Alone, in a quiet place, muscularly relaxed (lying down or comfortably seated), I watch the emergence within myself of mental images, permitting my imagination to produce whatever it likes. It is as though I were saying to my image-making mind, 'Do what you please; but I am going to watch you doing it.'
As long as one maintains this attitude – or, more exactly, this relaxation of any kind of attitude – the imagination produces nothing and its screen remains blank, free of all images. I am then in a state of pure voluntary attention, without any image to capture it. I am not paying attention to anything in particular; I am paying attention to anything which might turn up, but which in fact does not turn up. As soon as there is a weakening of my voluntary effort of pure attention, thoughts (images) make their appearance. I do not notice the fact immediately, for my attention is momentarily asleep; but after a certain time I perceive what has happened. I discover that I have started to think of this and that. The moment I make this discovery, I say to my imagination, 'So you want to talk to me about that. Go ahead; I'm listening.' Immediately everything stops again, and I become conscious of the stoppage. At first the moments of pure attention are short. (Little by little, however, they tend to become longer.) But, though brief, they are not mere infinitesimal instants; they possess a certain duration and continuity.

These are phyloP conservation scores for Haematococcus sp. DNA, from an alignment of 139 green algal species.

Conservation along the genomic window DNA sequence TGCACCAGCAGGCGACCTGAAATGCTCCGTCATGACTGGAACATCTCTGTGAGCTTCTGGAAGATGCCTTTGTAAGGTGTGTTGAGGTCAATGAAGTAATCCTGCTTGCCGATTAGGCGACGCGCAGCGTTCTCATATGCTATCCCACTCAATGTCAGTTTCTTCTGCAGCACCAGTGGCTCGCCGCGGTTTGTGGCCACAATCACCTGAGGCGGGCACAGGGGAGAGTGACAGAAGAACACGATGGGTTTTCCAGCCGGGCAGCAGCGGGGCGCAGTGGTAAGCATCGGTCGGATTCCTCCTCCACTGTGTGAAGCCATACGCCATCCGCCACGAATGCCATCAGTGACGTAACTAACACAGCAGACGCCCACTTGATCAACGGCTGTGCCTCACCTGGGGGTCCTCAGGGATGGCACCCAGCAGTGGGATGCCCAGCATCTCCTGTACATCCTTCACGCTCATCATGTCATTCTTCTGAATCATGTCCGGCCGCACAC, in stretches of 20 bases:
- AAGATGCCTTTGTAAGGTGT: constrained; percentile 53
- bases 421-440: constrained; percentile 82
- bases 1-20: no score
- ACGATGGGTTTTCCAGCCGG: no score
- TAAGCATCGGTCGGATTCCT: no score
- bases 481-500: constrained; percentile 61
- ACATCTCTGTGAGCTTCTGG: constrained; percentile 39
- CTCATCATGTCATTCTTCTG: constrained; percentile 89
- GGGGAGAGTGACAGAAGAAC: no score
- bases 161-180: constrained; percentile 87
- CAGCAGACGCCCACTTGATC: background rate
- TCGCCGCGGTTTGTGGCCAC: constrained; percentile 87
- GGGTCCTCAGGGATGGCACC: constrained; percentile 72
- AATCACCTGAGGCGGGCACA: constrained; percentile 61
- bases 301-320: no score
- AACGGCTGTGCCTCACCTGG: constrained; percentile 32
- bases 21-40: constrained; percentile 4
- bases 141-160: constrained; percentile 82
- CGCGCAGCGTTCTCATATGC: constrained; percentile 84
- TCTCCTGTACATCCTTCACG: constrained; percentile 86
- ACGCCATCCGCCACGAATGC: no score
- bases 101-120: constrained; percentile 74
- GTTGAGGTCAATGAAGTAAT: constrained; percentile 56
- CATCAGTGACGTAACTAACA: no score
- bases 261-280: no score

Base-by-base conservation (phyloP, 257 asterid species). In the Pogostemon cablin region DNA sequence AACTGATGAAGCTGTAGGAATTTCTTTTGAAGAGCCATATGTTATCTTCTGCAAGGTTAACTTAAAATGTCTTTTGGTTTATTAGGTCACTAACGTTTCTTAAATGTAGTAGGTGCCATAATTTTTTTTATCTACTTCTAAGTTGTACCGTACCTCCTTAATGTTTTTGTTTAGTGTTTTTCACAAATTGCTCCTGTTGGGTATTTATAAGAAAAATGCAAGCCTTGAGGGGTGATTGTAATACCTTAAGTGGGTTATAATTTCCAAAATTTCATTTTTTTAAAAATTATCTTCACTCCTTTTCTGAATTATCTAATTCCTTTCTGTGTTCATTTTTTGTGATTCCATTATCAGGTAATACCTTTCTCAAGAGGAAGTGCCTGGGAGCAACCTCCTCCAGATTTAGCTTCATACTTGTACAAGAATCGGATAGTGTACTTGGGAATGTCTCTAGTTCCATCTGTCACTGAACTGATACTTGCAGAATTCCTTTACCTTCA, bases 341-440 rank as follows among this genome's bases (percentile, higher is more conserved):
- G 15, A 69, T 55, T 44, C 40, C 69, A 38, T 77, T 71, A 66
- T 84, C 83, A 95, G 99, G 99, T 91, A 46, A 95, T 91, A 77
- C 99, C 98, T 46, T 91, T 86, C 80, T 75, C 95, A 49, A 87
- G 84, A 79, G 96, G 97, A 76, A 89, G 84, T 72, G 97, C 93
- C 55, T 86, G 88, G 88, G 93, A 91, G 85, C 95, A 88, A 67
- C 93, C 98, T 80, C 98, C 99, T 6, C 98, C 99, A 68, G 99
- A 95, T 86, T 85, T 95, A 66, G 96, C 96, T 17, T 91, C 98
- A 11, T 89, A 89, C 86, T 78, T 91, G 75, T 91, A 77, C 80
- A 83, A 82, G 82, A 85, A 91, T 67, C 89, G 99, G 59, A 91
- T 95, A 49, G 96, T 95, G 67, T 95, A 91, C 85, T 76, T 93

Persevering practice of the exercise gradually builds up a mental automatism which acts as a curb on the natural automatisms of the imagination. This curb is created consciously and voluntarily; but to the extent that the habit has been built up, it acts automatically.
The principle of the liberative method is now clear. Man triumphs over his imaginative automatisms, not by pitting himself against them, but by consciously allowing them free play; his attitude towards them is one of active neutrality. His final triumph is the end-product of a struggle in which his voluntary attention does not itself have to take part. (Such participation, it may be added, is incompatible with its pure, impartial nature.) Man rules by dividing; refusing to take sides with any of his mental forces, he permits them to neutralize one another. It is not for Divine Reason to overthrow nature, but to place itself above nature; and when it succeeds in taking this exalted position, nature will joyously submit.
Translated by Aldous Huxley from Vedanta and the West (March-April 1950)